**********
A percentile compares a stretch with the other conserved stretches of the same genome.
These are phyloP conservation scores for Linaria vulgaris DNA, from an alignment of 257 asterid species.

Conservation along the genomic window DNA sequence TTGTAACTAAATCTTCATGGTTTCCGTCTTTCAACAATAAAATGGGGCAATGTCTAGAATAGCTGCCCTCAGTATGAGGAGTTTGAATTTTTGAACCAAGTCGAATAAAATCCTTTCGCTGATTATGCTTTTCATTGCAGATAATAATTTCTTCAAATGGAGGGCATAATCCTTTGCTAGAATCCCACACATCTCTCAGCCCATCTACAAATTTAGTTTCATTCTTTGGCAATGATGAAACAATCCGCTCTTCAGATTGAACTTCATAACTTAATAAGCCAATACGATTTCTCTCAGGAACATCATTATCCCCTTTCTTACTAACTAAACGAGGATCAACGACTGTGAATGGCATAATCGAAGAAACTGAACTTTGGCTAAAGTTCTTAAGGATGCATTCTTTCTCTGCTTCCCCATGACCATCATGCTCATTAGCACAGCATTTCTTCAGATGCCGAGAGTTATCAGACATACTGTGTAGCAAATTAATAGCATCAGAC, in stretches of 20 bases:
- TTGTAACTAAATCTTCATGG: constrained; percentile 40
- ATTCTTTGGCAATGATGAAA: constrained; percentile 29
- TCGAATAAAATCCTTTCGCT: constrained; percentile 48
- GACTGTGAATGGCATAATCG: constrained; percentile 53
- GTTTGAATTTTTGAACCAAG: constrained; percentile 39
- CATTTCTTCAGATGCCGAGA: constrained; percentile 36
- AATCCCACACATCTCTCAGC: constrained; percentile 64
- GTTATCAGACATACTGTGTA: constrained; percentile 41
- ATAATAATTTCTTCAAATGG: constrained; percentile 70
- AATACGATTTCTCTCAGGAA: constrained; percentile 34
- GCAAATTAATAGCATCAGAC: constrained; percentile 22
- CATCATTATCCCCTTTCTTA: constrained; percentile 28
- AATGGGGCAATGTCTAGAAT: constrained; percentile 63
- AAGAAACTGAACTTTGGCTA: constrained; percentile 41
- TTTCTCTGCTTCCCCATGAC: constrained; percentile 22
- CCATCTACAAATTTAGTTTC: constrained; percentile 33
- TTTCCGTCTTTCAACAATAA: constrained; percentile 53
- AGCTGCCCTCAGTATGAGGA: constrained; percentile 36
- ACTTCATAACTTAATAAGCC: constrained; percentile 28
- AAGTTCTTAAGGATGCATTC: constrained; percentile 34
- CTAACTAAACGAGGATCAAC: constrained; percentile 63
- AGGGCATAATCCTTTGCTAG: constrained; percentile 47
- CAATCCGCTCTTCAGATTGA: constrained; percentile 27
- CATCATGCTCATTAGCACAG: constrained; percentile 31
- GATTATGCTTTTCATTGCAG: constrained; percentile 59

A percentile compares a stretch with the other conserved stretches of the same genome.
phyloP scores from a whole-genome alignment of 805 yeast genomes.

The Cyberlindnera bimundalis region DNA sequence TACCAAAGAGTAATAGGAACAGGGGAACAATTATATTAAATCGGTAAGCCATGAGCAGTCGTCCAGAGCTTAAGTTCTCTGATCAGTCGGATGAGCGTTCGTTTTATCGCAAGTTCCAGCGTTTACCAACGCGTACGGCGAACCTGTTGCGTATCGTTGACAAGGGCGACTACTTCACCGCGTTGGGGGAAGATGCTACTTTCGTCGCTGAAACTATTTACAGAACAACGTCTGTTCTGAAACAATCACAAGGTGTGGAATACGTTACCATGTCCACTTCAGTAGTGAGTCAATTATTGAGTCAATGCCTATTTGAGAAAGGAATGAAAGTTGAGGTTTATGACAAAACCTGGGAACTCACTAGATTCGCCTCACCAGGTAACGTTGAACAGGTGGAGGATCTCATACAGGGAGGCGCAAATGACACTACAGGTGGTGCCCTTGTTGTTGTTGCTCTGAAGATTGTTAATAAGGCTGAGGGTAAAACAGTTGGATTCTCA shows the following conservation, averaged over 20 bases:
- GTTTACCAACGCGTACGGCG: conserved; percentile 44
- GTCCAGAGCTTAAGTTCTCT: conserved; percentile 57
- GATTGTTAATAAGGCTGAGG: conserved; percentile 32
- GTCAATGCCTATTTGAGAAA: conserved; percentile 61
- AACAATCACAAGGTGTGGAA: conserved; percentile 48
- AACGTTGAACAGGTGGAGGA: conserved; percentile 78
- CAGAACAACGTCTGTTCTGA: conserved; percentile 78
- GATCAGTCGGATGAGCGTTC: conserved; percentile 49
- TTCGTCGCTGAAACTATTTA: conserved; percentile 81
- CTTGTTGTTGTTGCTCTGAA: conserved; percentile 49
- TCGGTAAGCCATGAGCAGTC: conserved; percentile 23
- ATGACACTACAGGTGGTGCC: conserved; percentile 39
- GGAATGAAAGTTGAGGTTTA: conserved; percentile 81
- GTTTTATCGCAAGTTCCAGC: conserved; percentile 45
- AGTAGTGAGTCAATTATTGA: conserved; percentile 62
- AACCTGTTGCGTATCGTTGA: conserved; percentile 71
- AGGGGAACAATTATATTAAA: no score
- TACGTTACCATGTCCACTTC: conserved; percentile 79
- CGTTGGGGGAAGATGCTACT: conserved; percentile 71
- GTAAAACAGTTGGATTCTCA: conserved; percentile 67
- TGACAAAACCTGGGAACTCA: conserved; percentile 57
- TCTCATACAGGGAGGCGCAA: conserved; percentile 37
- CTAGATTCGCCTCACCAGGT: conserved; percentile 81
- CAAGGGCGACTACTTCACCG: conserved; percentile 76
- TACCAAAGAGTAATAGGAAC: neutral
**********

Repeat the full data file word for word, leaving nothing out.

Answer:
A percentile compares a stretch with the other conserved stretches of the same genome.
These are phyloP conservation scores for Linaria vulgaris DNA, from an alignment of 257 asterid species.

Conservation along the genomic window DNA sequence TTGTAACTAAATCTTCATGGTTTCCGTCTTTCAACAATAAAATGGGGCAATGTCTAGAATAGCTGCCCTCAGTATGAGGAGTTTGAATTTTTGAACCAAGTCGAATAAAATCCTTTCGCTGATTATGCTTTTCATTGCAGATAATAATTTCTTCAAATGGAGGGCATAATCCTTTGCTAGAATCCCACACATCTCTCAGCCCATCTACAAATTTAGTTTCATTCTTTGGCAATGATGAAACAATCCGCTCTTCAGATTGAACTTCATAACTTAATAAGCCAATACGATTTCTCTCAGGAACATCATTATCCCCTTTCTTACTAACTAAACGAGGATCAACGACTGTGAATGGCATAATCGAAGAAACTGAACTTTGGCTAAAGTTCTTAAGGATGCATTCTTTCTCTGCTTCCCCATGACCATCATGCTCATTAGCACAGCATTTCTTCAGATGCCGAGAGTTATCAGACATACTGTGTAGCAAATTAATAGCATCAGAC, in stretches of 20 bases:
- TTGTAACTAAATCTTCATGG: constrained; percentile 40
- ATTCTTTGGCAATGATGAAA: constrained; percentile 29
- TCGAATAAAATCCTTTCGCT: constrained; percentile 48
- GACTGTGAATGGCATAATCG: constrained; percentile 53
- GTTTGAATTTTTGAACCAAG: constrained; percentile 39
- CATTTCTTCAGATGCCGAGA: constrained; percentile 36
- AATCCCACACATCTCTCAGC: constrained; percentile 64
- GTTATCAGACATACTGTGTA: constrained; percentile 41
- ATAATAATTTCTTCAAATGG: constrained; percentile 70
- AATACGATTTCTCTCAGGAA: constrained; percentile 34
- GCAAATTAATAGCATCAGAC: constrained; percentile 22
- CATCATTATCCCCTTTCTTA: constrained; percentile 28
- AATGGGGCAATGTCTAGAAT: constrained; percentile 63
- AAGAAACTGAACTTTGGCTA: constrained; percentile 41
- TTTCTCTGCTTCCCCATGAC: constrained; percentile 22
- CCATCTACAAATTTAGTTTC: constrained; percentile 33
- TTTCCGTCTTTCAACAATAA: constrained; percentile 53
- AGCTGCCCTCAGTATGAGGA: constrained; percentile 36
- ACTTCATAACTTAATAAGCC: constrained; percentile 28
- AAGTTCTTAAGGATGCATTC: constrained; percentile 34
- CTAACTAAACGAGGATCAAC: constrained; percentile 63
- AGGGCATAATCCTTTGCTAG: constrained; percentile 47
- CAATCCGCTCTTCAGATTGA: constrained; percentile 27
- CATCATGCTCATTAGCACAG: constrained; percentile 31
- GATTATGCTTTTCATTGCAG: constrained; percentile 59

A percentile compares a stretch with the other conserved stretches of the same genome.
phyloP scores from a whole-genome alignment of 805 yeast genomes.

The Cyberlindnera bimundalis region DNA sequence TACCAAAGAGTAATAGGAACAGGGGAACAATTATATTAAATCGGTAAGCCATGAGCAGTCGTCCAGAGCTTAAGTTCTCTGATCAGTCGGATGAGCGTTCGTTTTATCGCAAGTTCCAGCGTTTACCAACGCGTACGGCGAACCTGTTGCGTATCGTTGACAAGGGCGACTACTTCACCGCGTTGGGGGAAGATGCTACTTTCGTCGCTGAAACTATTTACAGAACAACGTCTGTTCTGAAACAATCACAAGGTGTGGAATACGTTACCATGTCCACTTCAGTAGTGAGTCAATTATTGAGTCAATGCCTATTTGAGAAAGGAATGAAAGTTGAGGTTTATGACAAAACCTGGGAACTCACTAGATTCGCCTCACCAGGTAACGTTGAACAGGTGGAGGATCTCATACAGGGAGGCGCAAATGACACTACAGGTGGTGCCCTTGTTGTTGTTGCTCTGAAGATTGTTAATAAGGCTGAGGGTAAAACAGTTGGATTCTCA shows the following conservation, averaged over 20 bases:
- GTTTACCAACGCGTACGGCG: conserved; percentile 44
- GTCCAGAGCTTAAGTTCTCT: conserved; percentile 57
- GATTGTTAATAAGGCTGAGG: conserved; percentile 32
- GTCAATGCCTATTTGAGAAA: conserved; percentile 61
- AACAATCACAAGGTGTGGAA: conserved; percentile 48
- AACGTTGAACAGGTGGAGGA: conserved; percentile 78
- CAGAACAACGTCTGTTCTGA: conserved; percentile 78
- GATCAGTCGGATGAGCGTTC: conserved; percentile 49
- TTCGTCGCTGAAACTATTTA: conserved; percentile 81
- CTTGTTGTTGTTGCTCTGAA: conserved; percentile 49
- TCGGTAAGCCATGAGCAGTC: conserved; percentile 23
- ATGACACTACAGGTGGTGCC: conserved; percentile 39
- GGAATGAAAGTTGAGGTTTA: conserved; percentile 81
- GTTTTATCGCAAGTTCCAGC: conserved; percentile 45
- AGTAGTGAGTCAATTATTGA: conserved; percentile 62
- AACCTGTTGCGTATCGTTGA: conserved; percentile 71
- AGGGGAACAATTATATTAAA: no score
- TACGTTACCATGTCCACTTC: conserved; percentile 79
- CGTTGGGGGAAGATGCTACT: conserved; percentile 71
- GTAAAACAGTTGGATTCTCA: conserved; percentile 67
- TGACAAAACCTGGGAACTCA: conserved; percentile 57
- TCTCATACAGGGAGGCGCAA: conserved; percentile 37
- CTAGATTCGCCTCACCAGGT: conserved; percentile 81
- CAAGGGCGACTACTTCACCG: conserved; percentile 76
- TACCAAAGAGTAATAGGAAC: neutral